The European Commission has published some indicators on the evolution of public procurement in the EU up to December 2014 (most recent available data). There are two sets of indicators worth having a look at.
Public Procurement Performance
First, the Commission (DG Grow) has published indicators on public procurement performance in the Member States, which provide a comparative view of the countries' adherence to 'good procurement' as measured by 6 simplified indicators. Or, in other words, indicators aimed to measure 'the extent to which purchasers obtain good value for money'. The creation of a single 'quick-look' indicator seems appealing. However, some attention to the way in which the indicator is calculated may raise issues as to its usefulness.
In that regard, it is worth mentioning that the Commission has created 6 discrete indicators:  One Bidder;  No Calls for Bids;  Aggregation;  Award Criteria;  Decision Speed; and  Reporting Quality (details available here). Interestingly, in order to construct the 'Overall Performance' indicator (used in the map above), the Commission uses a 'weighted average of all the performance indicators. Triple weight is given to most important indicators: One Bidder and No Calls for Bids.' Given this methodology, the Commission is careful to indicate that
Like all indicators, however, these indicators simplify reality. They are affected by country-specific factors such as the composition of procurement, the structure of the economies concerned, and the relationships between different tendering options, none of which are taken into account. Also, some aspects of public procurement are omitted entirely or covered only indirectly - for instance corruption, administrative burden and professionalism. Thus, although the Scoreboard provides very useful information, it gives only a partial view of EU countries' public procurement performance.
In my opinion, this is a valuable first step towards developing performance indicators in public procurement. However, the 'qualitative policy judg[e]ment on what is good practice' behind some of the criteria is questionable. For instance, the rationale behind criterion  Aggregation is that 'Buying in bulk often leads to better prices and also offers an opportunity to exchange know-how. While not every type of purchase can benefit from aggregation, excessively low aggregation levels mean that an opportunity is probably being missed. Aggregation measures the proportion of procedures with more than one public buyer.'
This is by no means clear, given the difficulty in assessing the net economic effects of procurement aggregation [see A Sanchez-Graells and I Herrera Anchustegui, 'Impact of Public Procurement Aggregation on Competition: Risks, Rationale and Justification for the Rules in Directive 2014/24', in R Fernandez & P Valcarcel (eds), Centralizacion de compras publicas (Madrid, Civitas, 2016) 129-163]. Moreover, the reasons that led the Commission to give a positive value of the indicator when Member States aggregate 10% or more of their procurement expenditure seems completely arbitrary.
Ultimately, the use of such indicator may push Member States towards excessive aggregation of demand (particularly through procurement centralisation, see discussion on the UK CCS' strategy below), which seems to be a policy drive of the European Commission that may well create excessive difficulties [particularly when cross-border collaboration is involved, as discussed in A Sanchez-Graells, 'Collaborative Cross-Border Procurement in the EU: Future or Utopia?'].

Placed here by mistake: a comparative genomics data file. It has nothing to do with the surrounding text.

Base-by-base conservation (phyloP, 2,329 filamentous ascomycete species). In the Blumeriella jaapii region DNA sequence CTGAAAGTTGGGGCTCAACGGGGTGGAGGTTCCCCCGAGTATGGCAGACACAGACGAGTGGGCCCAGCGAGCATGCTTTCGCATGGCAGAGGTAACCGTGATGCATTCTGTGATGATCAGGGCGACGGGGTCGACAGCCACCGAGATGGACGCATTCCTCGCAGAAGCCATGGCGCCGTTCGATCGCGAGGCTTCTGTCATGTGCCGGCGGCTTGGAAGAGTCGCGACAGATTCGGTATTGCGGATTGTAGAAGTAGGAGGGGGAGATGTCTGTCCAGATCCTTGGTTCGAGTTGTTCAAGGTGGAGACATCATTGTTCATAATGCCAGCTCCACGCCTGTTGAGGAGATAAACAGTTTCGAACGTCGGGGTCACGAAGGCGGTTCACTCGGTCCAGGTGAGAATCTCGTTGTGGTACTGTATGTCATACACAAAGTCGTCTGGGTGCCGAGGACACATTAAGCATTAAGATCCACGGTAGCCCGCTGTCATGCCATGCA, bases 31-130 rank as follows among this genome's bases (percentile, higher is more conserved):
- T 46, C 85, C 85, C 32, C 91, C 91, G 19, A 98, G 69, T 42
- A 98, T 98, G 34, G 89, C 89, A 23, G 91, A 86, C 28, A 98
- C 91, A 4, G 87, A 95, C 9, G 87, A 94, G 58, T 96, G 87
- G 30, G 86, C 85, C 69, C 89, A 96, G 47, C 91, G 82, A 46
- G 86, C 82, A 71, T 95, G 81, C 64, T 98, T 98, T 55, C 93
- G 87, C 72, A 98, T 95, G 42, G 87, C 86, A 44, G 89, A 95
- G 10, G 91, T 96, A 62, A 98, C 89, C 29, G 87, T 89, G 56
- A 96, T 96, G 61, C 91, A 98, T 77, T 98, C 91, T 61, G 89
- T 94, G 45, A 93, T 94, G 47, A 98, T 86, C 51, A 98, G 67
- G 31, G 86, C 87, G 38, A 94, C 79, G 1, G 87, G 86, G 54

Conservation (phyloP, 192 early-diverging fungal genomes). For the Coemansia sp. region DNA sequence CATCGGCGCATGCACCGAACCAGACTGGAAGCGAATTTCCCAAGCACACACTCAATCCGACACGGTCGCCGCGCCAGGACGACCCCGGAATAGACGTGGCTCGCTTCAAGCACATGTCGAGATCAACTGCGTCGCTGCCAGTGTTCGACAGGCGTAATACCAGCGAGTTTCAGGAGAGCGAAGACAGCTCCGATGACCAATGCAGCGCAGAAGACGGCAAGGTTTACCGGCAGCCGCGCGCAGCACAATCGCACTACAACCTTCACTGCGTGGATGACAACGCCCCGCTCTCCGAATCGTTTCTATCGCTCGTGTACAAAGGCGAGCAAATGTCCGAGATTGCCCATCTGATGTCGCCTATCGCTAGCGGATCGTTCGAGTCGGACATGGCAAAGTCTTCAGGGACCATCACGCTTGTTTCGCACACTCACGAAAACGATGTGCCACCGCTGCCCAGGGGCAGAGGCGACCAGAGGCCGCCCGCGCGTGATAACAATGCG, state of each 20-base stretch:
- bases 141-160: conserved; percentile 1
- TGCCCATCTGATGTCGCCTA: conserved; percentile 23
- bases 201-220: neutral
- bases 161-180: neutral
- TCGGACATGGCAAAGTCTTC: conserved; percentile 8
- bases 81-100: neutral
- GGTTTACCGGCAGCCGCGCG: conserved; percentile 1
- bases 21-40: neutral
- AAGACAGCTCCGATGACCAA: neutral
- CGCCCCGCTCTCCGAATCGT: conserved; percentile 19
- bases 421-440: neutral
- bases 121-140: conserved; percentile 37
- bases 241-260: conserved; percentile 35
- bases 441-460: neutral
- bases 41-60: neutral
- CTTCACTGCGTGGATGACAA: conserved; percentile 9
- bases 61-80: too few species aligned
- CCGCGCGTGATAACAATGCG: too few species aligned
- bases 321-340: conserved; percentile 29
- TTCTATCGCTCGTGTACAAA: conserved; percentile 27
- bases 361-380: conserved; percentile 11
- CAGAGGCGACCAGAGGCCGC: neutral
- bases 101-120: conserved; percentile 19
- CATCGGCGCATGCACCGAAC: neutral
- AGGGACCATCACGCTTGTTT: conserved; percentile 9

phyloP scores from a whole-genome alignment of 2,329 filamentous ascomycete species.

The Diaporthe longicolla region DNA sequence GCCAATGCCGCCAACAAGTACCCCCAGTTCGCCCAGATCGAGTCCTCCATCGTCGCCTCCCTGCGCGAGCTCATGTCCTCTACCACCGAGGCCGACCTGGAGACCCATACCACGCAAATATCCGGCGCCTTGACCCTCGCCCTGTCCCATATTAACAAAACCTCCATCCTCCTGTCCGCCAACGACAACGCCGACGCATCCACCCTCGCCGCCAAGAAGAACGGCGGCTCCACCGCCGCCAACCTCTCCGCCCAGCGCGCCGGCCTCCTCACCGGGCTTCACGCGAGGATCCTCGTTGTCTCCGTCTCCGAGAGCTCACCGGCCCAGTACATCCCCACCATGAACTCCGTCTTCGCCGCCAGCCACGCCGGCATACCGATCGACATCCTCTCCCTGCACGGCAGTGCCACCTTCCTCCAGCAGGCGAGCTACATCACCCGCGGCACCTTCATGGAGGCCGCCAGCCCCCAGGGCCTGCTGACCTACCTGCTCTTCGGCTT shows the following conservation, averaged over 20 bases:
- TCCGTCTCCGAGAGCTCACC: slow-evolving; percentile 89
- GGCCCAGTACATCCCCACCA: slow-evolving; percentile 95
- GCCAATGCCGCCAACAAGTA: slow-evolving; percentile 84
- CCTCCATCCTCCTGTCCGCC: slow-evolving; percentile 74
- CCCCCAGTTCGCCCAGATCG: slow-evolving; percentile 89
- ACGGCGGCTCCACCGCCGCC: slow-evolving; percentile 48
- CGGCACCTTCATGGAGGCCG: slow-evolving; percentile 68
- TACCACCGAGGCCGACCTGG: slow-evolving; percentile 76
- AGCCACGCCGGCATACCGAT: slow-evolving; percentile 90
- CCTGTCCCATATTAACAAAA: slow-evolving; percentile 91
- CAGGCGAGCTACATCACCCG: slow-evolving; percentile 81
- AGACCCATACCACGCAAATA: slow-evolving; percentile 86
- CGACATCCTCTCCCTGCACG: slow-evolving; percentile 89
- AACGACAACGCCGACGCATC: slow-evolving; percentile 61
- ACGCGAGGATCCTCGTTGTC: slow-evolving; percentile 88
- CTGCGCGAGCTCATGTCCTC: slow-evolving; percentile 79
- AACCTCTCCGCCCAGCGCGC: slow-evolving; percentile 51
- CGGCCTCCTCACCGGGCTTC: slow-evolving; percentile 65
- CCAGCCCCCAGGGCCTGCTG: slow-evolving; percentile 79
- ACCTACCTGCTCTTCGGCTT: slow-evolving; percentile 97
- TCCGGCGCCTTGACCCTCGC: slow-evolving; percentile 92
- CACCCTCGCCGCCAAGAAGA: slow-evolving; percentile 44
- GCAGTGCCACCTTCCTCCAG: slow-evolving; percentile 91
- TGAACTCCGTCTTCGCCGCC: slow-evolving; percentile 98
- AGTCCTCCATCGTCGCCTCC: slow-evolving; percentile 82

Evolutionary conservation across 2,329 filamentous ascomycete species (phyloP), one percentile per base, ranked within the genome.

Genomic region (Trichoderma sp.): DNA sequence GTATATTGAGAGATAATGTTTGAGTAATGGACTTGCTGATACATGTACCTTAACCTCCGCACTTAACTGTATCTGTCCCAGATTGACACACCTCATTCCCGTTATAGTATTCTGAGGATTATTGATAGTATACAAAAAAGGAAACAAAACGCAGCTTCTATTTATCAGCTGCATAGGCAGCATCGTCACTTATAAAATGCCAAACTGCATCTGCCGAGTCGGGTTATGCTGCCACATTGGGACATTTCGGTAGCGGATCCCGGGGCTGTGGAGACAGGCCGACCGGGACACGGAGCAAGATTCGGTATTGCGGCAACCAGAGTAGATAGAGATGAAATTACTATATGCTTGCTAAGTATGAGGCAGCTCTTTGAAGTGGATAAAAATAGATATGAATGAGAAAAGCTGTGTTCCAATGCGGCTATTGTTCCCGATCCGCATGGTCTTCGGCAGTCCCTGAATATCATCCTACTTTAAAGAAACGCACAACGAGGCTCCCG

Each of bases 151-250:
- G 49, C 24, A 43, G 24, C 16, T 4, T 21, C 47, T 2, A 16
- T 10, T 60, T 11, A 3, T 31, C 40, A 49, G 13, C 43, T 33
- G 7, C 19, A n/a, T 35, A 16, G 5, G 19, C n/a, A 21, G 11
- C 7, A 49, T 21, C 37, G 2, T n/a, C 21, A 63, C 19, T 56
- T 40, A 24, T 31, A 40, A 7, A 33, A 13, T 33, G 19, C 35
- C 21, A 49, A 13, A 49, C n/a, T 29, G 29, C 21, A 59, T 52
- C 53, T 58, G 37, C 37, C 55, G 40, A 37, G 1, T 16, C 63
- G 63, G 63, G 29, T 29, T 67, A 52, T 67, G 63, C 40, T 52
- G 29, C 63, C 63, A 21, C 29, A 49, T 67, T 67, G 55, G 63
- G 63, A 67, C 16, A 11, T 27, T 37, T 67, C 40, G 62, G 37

Therefore, great care needs to be exercised to avoid creating indicators that may trigger specific policy options with doubtful beneficial net effects.
evolution of public procurement markets
Second, the Commission has also published raw indicators of the volume of procurement subjected to the EU rules in 2014. This serves to provide a broad overview of the evolution of EU public procurement markets in recent years.
There are two results I find interesting. At a general level, the 'estimate of total general government public procurement expenditure (TGGPPE), excluding utilities and defence, was 1,931.5 billion euros in 2014, 2.7 % higher than in 2013, continuing the increased trend of recent years'. However, there are great national disparities that still reflect the effects of the economic crisis, with 'countries like Spain, Italy or Cyprus ... with their TGGPPE the minimum in the last four years'.
And, at a country level, I find it remarkable that, overall, the UK publishes larger contracts than the EU average (see graph below). This issue is linked to the discussion on aggregation above because, '[t]he concentration of procurement in large notices is outstanding in the UK, particularly in the procurement of services, where the UK alone accounts for 84 % of the total value procured at EU level in awards of more than 100 million euros' (emphasis added).
Qualitatively, it is worth stressing that this is, at least in large part, the immediate result of the enormous framework agreements for services contracts tendered by the Crown Commercial Service (CCS) in recent years. However, this strategy has led to significant operative problems and the CCS is moving away from such large service frameworks, in favour of alternative procurement strategies.
Also from a qualitative perspective, analysing this data would require to access details on whether these contracts are adequately split into lots, eg so as to ensure SME access to procurement markets in the UK. If not, this could be an indicator that UK markets are relatively more geared towards large suppliers than in the rest of the EU, which would be a worrying situation and definitely not in line with declared policy goals.
Therefore, once more, care needs to be exercised in the extrapolation of any policy implications derived from such high-level quantitative indicators.